London: Tickets for the 2012 London Olympics went on sale Tuesday with organisers promising the website would not crash under the expected huge demand.
Organisers are urging applicants to approach the start of the ballot for 6.6 million tickets as a marathon not a sprint with applications possible for six weeks.
Allocation of tickets is not on a first-come-first-served basis, meaning every request made until 26 April stands an equal chance of success.
London 2012 chairman Sebastian Coe said the site had gone active at midnight (0000 GMT) and “we have had no reported glitches”.
“There will be no greater chance of getting a ticket if you apply on the first day rather than later,” he said.
Organisers are determined to avoid the problems which plagued the 2008 Beijing Olympics, whose website crashed within minutes of tickets going on sale.
London 2012 boasts that its site is the third-largest of its kind in history, with only eBay and Amazon bigger—and the software has been thoroughly “stress-tested”.
Coe revealed that 2.5 million people had registered their interest in buying tickets even before sales began, with more than one million people registering a desire to see Olympic football matches.
He encouraged people to “take your time, figure out your budget and figure out what you want to see”.
“We have put all the information for people to be able to plan their Games in the public domain so you know the sport, you know the sport session by session, you know the venue, you know the date and you know the price so you can actually go out there and plan your Games,” he told AFP in an interview.
Applicants from Britain and most European countries can apply through the http://www.tickets.london2012.com website, but other countries will need to apply via their local National Olympic Committee or authorised sellers.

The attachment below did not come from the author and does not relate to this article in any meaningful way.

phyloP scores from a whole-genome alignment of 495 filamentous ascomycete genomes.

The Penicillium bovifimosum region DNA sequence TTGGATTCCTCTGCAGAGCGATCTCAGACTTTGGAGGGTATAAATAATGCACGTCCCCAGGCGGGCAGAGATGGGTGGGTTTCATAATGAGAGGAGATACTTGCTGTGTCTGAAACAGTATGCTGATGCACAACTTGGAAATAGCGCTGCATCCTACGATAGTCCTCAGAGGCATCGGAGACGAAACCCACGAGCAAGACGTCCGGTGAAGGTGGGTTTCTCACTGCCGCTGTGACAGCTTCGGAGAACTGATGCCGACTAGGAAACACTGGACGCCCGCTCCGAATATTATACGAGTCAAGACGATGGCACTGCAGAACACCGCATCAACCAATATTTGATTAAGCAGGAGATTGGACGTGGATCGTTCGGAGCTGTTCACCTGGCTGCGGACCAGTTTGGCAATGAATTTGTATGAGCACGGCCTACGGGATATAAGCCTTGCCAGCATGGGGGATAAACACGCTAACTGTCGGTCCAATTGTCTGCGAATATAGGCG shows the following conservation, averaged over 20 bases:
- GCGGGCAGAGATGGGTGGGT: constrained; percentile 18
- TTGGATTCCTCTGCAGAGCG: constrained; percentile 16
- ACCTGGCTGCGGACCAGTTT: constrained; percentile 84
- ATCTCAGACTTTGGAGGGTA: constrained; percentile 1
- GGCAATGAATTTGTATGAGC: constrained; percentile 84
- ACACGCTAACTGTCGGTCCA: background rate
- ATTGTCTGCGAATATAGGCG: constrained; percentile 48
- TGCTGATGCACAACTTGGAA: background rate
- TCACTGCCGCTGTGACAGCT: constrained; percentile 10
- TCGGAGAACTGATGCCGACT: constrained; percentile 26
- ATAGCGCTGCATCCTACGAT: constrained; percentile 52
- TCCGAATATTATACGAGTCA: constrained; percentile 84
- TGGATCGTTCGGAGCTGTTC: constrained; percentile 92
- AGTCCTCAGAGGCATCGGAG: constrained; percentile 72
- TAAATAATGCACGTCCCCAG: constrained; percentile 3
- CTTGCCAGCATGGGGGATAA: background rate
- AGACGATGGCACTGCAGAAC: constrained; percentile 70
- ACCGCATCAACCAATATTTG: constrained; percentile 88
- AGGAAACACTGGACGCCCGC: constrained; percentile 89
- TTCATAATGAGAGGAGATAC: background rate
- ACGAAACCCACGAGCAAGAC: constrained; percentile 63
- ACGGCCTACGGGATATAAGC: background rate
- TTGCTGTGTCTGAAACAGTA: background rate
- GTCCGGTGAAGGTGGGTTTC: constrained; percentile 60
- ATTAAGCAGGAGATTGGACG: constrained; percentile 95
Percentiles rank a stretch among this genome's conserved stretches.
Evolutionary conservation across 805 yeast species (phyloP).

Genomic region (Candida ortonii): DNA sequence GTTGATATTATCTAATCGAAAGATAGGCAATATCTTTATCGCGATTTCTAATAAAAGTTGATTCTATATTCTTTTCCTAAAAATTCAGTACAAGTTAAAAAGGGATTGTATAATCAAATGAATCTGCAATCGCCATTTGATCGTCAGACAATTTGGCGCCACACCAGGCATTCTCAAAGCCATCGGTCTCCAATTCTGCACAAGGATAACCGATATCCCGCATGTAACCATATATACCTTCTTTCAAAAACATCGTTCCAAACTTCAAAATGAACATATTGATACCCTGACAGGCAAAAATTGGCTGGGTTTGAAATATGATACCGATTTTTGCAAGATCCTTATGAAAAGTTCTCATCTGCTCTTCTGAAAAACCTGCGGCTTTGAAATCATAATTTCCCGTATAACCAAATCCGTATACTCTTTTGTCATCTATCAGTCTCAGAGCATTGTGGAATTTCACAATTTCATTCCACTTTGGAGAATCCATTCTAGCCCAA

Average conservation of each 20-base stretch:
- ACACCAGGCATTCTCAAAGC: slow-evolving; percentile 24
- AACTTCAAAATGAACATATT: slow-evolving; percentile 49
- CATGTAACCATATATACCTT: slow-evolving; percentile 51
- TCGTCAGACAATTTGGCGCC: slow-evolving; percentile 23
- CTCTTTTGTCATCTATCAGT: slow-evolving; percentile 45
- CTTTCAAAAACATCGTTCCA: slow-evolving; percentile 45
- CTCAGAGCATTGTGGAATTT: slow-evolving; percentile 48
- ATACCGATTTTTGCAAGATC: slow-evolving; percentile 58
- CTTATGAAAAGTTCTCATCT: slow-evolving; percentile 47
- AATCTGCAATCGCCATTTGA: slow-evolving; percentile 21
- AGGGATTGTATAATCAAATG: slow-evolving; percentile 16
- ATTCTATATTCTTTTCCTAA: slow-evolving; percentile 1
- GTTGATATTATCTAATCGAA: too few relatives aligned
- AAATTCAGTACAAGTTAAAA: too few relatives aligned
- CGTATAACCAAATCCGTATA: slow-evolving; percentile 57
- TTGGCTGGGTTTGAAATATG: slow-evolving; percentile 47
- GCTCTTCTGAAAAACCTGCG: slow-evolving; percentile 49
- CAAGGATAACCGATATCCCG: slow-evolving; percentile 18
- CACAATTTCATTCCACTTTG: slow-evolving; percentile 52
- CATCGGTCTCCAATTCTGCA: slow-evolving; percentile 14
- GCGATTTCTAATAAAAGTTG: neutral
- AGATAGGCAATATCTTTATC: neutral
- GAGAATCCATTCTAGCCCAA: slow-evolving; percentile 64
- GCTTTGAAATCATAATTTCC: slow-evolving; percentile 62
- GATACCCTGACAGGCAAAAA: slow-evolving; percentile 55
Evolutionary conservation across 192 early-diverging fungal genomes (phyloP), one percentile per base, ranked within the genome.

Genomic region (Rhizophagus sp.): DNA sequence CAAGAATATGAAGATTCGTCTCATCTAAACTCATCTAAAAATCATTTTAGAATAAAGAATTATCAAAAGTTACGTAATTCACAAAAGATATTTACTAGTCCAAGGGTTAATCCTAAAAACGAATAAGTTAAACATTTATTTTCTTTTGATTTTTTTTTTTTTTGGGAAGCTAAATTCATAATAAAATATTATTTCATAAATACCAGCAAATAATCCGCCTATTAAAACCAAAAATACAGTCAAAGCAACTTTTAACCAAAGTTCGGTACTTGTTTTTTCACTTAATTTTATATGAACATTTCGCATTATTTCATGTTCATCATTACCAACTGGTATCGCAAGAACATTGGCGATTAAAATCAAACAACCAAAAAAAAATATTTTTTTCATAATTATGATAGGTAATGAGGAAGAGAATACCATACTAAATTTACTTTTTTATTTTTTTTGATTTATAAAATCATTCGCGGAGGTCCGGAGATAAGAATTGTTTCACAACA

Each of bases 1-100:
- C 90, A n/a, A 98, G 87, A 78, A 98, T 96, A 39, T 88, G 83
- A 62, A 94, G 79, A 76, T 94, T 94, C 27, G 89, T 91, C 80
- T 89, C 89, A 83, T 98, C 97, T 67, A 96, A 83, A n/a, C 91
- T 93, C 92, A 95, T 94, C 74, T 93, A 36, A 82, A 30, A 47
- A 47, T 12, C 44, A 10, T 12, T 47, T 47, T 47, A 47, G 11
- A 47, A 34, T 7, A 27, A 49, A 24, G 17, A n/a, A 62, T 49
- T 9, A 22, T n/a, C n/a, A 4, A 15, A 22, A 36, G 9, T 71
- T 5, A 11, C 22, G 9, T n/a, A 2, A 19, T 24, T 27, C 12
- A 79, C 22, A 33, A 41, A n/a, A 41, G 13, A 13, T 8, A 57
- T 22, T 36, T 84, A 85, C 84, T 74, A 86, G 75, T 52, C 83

Applicants must wait until 24 June to find out if they have secured tickets.
Coe said organisers had taken every precaution to ensure tickets are bought by people who want to watch the Games, not by unscrupulous buyers who will try to exploit demand for the top events by re-selling at a profit.
He concedes that “no one will believe me if I say we will have a ticket tout-free Games—but what we have done everything we can to disrupt that business”.
“There is a Metropolitan Police team of some 40 people now and they’re not just setting up and planning—they are arresting at this moment,” Coe said.
“We’re very keen to make sure that our tickets get into the hands of people that really want to cherish them, really understand what Olympic sport is about and really want to talk to their grandchildren about what it was they saw years later.”
Tickets range from £20 ($32, €23) for early matches in the women’s football tournament to £725 for the top-rated athletics sessions such as the men’s 100 metres final when Usain Bolt could retain his title.
There are 650 sessions across 26 sports to choose from, with individual buyers limited to a maximum of 20 tickets each, although that drops to four for the most popular events.
Organisers say a quarter of the Games’ budget—approximately £2 billion pounds ($3.2 billion, €2.3 billion)—needs to be raised from ticket sales.